Covid-19 impact: Wanderlust Indians are rediscovering their country, giving pandemic-ravaged tourism industry a boost

Domestic travel, which is already showing signs of recovery by increasing 40% since the beginning of the year, will continue to drive occupancies across hotels and resorts in 2021

Neeta LalUpdated: Saturday, July 24, 2021, 10:23 PM IST
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With Covid-19 making international travel challenging, peripatetic Indians are rediscovering the joys of exploring their own backyards. Drivecations, staycations, road trips and local slow/immersive travel experiences at drivable properties have surged among those eager to escape home confinement after a long spell of pandemic-induced lockdowns.

According to a pan-India Airbnb survey, domestic travel, which is already showing signs of recovery by increasing 40% since the beginning of the year, will continue to drive occupancies across hotels and resorts in 2021, thanks to ‘revenge travel’ during weekends and holidays.

Connecting with nature, exploring fun activities and bonding with family minus the stress of rushing around overseas to tick many boxes will be the new form of rejuvenation, say aviation experts. Leveraging this interest among travellers, hotels and resorts have come out with an array of recreational offerings.

The Neemrana ‘non-hotel’ Hotels, which has a bouquet of 17 hotels across the country, for instance, is offering visitors a chance to experience its historical getaways through special staycation offers. These include a contact-less check-in, local cultural experiences, customised culinary offerings and private dining on terraces and gardens.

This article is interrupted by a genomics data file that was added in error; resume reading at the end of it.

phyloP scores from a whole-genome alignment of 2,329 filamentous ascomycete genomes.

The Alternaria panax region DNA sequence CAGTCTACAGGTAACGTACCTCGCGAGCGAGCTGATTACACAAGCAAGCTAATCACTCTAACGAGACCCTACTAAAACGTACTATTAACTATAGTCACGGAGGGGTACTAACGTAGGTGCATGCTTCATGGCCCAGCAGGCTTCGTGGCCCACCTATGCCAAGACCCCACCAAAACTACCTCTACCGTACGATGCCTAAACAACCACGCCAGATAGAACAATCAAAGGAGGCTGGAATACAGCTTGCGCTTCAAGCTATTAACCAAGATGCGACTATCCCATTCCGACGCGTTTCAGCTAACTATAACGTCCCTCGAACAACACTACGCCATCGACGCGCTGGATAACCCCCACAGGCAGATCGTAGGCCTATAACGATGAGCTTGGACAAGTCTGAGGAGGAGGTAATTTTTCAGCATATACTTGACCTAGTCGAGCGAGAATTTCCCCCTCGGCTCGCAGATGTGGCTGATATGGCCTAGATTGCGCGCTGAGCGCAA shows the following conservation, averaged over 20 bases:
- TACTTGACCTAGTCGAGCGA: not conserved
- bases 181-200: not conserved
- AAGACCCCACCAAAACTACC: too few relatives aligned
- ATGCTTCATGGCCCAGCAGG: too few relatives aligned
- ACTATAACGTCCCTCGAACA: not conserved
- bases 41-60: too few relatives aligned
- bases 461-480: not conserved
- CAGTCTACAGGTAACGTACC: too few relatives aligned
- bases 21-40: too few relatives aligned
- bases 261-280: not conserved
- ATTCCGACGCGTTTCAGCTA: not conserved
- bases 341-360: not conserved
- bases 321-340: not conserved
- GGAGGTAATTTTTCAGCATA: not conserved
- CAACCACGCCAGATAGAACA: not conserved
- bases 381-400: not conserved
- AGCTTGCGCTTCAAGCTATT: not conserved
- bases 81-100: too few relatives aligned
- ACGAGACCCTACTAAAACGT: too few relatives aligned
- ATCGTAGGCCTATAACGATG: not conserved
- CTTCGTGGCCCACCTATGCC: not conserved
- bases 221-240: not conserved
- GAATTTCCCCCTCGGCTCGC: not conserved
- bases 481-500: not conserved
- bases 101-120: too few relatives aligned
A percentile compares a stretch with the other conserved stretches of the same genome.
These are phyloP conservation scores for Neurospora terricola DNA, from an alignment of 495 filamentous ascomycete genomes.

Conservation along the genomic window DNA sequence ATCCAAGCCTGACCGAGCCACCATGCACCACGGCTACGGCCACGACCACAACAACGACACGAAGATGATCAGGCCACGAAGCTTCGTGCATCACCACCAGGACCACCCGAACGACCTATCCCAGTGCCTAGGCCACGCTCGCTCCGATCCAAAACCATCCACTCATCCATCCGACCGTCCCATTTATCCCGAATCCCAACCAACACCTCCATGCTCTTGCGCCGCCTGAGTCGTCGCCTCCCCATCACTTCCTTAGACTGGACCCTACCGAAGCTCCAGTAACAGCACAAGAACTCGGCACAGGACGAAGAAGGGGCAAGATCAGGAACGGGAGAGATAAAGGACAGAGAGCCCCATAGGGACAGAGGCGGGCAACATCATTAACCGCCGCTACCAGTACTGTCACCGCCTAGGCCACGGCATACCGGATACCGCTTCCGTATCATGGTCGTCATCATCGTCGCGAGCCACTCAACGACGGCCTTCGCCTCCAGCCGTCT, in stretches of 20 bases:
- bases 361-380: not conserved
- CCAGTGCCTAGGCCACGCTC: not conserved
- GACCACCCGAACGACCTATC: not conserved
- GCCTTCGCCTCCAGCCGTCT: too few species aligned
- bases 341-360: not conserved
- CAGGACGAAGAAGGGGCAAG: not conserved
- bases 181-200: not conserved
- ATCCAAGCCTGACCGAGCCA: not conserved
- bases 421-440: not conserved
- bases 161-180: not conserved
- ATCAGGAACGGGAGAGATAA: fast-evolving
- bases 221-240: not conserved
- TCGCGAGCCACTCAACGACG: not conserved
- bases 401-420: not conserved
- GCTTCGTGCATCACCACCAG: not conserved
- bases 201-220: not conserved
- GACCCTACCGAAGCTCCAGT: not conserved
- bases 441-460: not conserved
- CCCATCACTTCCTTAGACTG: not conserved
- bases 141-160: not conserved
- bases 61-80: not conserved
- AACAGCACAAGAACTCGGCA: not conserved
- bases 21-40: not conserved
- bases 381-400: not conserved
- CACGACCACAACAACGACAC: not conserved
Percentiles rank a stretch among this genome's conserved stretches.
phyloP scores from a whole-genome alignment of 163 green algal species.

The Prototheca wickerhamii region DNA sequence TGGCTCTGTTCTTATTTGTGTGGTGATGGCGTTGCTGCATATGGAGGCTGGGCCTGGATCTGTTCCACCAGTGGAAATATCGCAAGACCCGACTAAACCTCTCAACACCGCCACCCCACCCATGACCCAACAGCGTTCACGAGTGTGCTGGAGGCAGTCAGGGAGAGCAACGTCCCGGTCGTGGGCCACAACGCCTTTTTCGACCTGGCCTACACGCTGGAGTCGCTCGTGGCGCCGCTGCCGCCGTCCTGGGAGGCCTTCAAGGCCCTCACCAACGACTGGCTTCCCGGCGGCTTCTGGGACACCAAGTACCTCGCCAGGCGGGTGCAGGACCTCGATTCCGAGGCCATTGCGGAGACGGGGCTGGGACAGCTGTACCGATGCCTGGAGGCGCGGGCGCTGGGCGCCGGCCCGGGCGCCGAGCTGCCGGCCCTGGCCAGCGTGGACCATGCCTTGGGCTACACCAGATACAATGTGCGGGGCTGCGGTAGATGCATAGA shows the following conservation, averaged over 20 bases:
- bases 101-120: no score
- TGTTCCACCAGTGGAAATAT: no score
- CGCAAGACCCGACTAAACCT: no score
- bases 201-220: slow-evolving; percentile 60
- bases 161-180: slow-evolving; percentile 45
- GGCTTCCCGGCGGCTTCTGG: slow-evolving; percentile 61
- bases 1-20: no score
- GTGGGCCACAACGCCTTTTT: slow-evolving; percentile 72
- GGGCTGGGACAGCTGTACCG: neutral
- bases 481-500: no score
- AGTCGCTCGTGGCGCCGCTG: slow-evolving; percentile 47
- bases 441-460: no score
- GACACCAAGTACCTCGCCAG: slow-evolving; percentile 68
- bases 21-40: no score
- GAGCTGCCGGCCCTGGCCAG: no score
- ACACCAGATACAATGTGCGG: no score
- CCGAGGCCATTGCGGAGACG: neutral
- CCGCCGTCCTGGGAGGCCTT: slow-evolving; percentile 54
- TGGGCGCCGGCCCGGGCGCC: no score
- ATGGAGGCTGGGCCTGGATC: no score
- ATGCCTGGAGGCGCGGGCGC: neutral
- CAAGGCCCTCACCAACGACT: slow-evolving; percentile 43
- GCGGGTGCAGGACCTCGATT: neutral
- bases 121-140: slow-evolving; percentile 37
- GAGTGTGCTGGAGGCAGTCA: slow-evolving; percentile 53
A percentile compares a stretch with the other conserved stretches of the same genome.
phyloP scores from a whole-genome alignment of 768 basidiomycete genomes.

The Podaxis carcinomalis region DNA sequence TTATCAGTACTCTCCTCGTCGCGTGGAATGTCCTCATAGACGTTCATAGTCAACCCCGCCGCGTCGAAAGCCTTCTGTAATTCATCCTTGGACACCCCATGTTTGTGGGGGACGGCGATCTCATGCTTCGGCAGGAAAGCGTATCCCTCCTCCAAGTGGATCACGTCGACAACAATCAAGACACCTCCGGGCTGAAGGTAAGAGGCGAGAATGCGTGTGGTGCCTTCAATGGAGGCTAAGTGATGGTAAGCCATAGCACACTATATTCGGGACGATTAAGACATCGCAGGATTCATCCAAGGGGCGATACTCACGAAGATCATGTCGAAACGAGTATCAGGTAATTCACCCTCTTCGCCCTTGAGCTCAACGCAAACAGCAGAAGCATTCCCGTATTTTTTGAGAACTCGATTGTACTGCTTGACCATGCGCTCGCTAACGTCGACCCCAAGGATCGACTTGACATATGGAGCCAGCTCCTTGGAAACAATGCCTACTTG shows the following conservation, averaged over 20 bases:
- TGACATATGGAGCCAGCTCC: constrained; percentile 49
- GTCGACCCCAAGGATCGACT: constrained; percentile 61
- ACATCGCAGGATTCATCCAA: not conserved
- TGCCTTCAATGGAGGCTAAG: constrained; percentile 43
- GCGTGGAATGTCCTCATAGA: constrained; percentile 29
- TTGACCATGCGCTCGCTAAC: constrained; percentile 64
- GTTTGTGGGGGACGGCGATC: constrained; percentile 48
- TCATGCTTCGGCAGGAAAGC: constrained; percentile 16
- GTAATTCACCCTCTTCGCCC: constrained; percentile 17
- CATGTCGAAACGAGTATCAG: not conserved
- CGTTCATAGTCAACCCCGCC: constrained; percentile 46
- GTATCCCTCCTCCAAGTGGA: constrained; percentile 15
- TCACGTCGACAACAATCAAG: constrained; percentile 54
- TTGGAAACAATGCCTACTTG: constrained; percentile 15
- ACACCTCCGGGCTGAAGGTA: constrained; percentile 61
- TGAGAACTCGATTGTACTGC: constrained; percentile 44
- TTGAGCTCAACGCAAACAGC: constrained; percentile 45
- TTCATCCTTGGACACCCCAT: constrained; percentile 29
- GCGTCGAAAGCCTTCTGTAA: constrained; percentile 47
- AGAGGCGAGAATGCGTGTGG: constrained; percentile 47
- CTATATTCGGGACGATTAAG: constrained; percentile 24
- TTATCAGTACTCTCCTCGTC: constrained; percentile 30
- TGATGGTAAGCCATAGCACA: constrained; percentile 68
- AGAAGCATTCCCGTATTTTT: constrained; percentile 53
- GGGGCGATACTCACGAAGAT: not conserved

“There is a clear upward trend for nearby getaways, staycations and workcations with a surge in demand to travel domestically,” says Sonavi Kaicker, CEO, Neemrana Hotels. “Our vision as ‘non-hotels’ is rooted in experiential tourism across our restored heritage properties that can be accessed by road from major cities. From a 15th century Rajasthani fort-palace to an 18th century Maratha fort or a 19th century Sikh property, we offer unique recreational venues unlike traditional hotels.”

At The Writer’s Bungalow and Cliff House in Ramgarh, Uttarakhand, guests can book a private bungalow with a breath-taking view of the Himalayan valley. The colonial British properties, fitted with verandahs, bay windows and gardens overlook the fruit basket of the Kumaon peppered with apricots, plums, peaches, pears and apple trees.

The Glasshouse on the Ganges, another Himalayan getaway in Uttarakhand, has clouds floating in and out of guests’ rooms. One can also trek down 150 bamboo and pine steps to the resort’s private white sand beach by the Ganges. Some of Neemrana’s other properties focus on local communities and cultural heritage. The Neemrana Fort-Palace, Hill Fort-Kesroli and Tijara Fort-Palace organise weekly cultural and Rajasthani folk performances to support local artistes whose livelihoods have been ravaged by Covid-19.

Parikshit Sirohi, a Delhi-based startup owner who vacationed with his wife and two kids at the Glasshouse on The Ganges last month says it was a wonderful bonding exercise. “We were looking to reconnect in a different setting with each other having been cooped up inside our flat for months. The scenic location, fresh local cuisine and treks in the Himalayas recharged our batteries like we could never imagine!”

The new luxury

Due to the pandemic, hygiene and sanitation have emerged as the twin new luxuries. And the travel/hospitality industry has made significant efforts to boost travellers’ confidence by making services as contactless as possible.

According to Sumit Gogia, general manager, Heritage Village Resort and Spa Manesar, Haryana, travellers’ confidence has been boosted in taking mini family breaks as hotels ensure appropriate sanitation measures.